Fun in Birmingham, March 2011

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Martin Says

Dear Fun fans,
I remind you that we are going to have a Fun meeting here in Birmingham, Wed 16 March, in the Afternoon. It promises to be very exciting. Here is an update:

  1. We have a few offers for contributed talks that we will confirm soon.
  2. Thorsten Altenkirch will talk about dependent types (he is making up his mind about two possible talks).
  3. Dan Ghica will talk about compilation of functional programs into hardware, and if we manage to set-up the equipment in the lecture theatre, he will give a demo using an FPGA.
  4. I will talk about exact real-number computation, using infinite lists of digits, including theory, programs in Haskell and demo.

But we need more talks! Please send proposals. If you would like to offer a talk, we probably have space in the programme (please specify the required time (e.g. 15, 30, 45 minutes)).

Please don't forget to let me know if you intend to attend. Thanks to those who have already told me.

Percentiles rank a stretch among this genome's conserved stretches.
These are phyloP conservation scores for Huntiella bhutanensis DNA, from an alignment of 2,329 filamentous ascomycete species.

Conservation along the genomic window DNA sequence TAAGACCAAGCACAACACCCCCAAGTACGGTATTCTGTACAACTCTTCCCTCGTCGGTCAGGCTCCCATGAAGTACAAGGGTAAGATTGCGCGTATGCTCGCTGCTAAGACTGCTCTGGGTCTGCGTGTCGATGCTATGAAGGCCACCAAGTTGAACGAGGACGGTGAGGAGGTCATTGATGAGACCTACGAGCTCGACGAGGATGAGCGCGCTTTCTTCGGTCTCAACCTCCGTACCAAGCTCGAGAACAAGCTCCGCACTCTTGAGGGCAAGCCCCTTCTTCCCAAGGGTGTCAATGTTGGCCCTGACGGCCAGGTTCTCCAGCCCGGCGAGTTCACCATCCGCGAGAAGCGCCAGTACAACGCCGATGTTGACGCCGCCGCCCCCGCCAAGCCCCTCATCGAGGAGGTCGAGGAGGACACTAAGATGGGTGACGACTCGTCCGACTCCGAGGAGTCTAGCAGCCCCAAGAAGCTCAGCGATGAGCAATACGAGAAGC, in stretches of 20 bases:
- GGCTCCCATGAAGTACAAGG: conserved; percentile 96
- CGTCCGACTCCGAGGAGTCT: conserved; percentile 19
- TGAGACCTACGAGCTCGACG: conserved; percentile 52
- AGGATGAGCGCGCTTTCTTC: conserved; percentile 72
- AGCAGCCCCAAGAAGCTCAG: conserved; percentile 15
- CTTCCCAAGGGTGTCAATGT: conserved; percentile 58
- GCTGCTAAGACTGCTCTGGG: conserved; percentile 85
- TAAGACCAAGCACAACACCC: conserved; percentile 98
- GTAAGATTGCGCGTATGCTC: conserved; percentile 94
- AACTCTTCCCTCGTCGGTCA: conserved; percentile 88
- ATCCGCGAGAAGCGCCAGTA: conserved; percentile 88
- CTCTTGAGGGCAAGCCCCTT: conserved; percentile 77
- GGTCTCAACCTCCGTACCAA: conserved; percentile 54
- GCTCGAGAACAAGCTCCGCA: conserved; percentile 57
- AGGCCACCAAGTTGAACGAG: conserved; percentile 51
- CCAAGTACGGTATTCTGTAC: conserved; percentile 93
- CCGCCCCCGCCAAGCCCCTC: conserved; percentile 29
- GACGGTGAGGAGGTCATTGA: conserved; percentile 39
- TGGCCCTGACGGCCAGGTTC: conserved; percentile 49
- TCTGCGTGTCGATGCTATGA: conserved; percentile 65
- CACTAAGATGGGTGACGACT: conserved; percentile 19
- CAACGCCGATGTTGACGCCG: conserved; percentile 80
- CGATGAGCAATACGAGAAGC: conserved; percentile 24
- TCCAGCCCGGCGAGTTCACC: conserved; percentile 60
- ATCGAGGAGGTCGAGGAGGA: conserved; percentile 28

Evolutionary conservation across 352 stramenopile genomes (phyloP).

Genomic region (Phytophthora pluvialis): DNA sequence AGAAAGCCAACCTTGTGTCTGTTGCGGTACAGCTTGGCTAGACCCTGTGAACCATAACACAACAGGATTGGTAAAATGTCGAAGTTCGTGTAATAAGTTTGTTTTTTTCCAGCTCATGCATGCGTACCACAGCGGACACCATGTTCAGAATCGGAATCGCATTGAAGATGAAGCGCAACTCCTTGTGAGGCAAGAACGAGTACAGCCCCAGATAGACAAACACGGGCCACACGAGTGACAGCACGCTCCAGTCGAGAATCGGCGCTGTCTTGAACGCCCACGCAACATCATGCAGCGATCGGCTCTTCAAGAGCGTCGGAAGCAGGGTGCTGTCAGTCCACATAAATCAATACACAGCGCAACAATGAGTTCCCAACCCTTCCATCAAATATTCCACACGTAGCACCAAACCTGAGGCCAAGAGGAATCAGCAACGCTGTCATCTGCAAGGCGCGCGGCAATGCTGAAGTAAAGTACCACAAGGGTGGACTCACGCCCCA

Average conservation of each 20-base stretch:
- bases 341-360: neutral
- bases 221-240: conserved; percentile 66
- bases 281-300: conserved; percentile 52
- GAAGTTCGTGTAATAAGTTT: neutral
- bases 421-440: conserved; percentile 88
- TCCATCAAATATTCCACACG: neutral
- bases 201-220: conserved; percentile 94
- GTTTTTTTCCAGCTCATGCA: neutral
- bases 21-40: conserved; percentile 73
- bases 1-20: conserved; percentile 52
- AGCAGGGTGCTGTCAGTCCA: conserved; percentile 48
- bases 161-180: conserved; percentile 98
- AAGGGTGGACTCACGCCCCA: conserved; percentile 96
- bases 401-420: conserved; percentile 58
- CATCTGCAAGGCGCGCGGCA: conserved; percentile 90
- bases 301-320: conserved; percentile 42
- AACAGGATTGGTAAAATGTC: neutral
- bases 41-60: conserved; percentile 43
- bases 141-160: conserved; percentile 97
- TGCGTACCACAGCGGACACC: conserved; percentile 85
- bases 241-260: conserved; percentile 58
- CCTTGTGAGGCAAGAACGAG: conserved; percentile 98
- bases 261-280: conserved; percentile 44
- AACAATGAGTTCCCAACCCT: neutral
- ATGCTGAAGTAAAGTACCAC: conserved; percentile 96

Registration is not required. But please send me a message if you intend to come, so that we can organize various things.


University of Birmingham
Learning Centre, LG33


Wednesday 16 March. Arrival 1.45, talks start at 2.00.

How to get there

By train: you need to go to the station called "University". Believe it or not, it is the only station in the country called that. You probably go via New Street station, which is about 7min from this (usually stops at Five Ways first, and the next stop is University).

Once you are at University station, exit and turn left. You will see two red-brick, twin buildings opposite to each other, 1 minute walking, with a sculpture of Faraday (looking like he is going to be executed in an electric chair) between the buildings.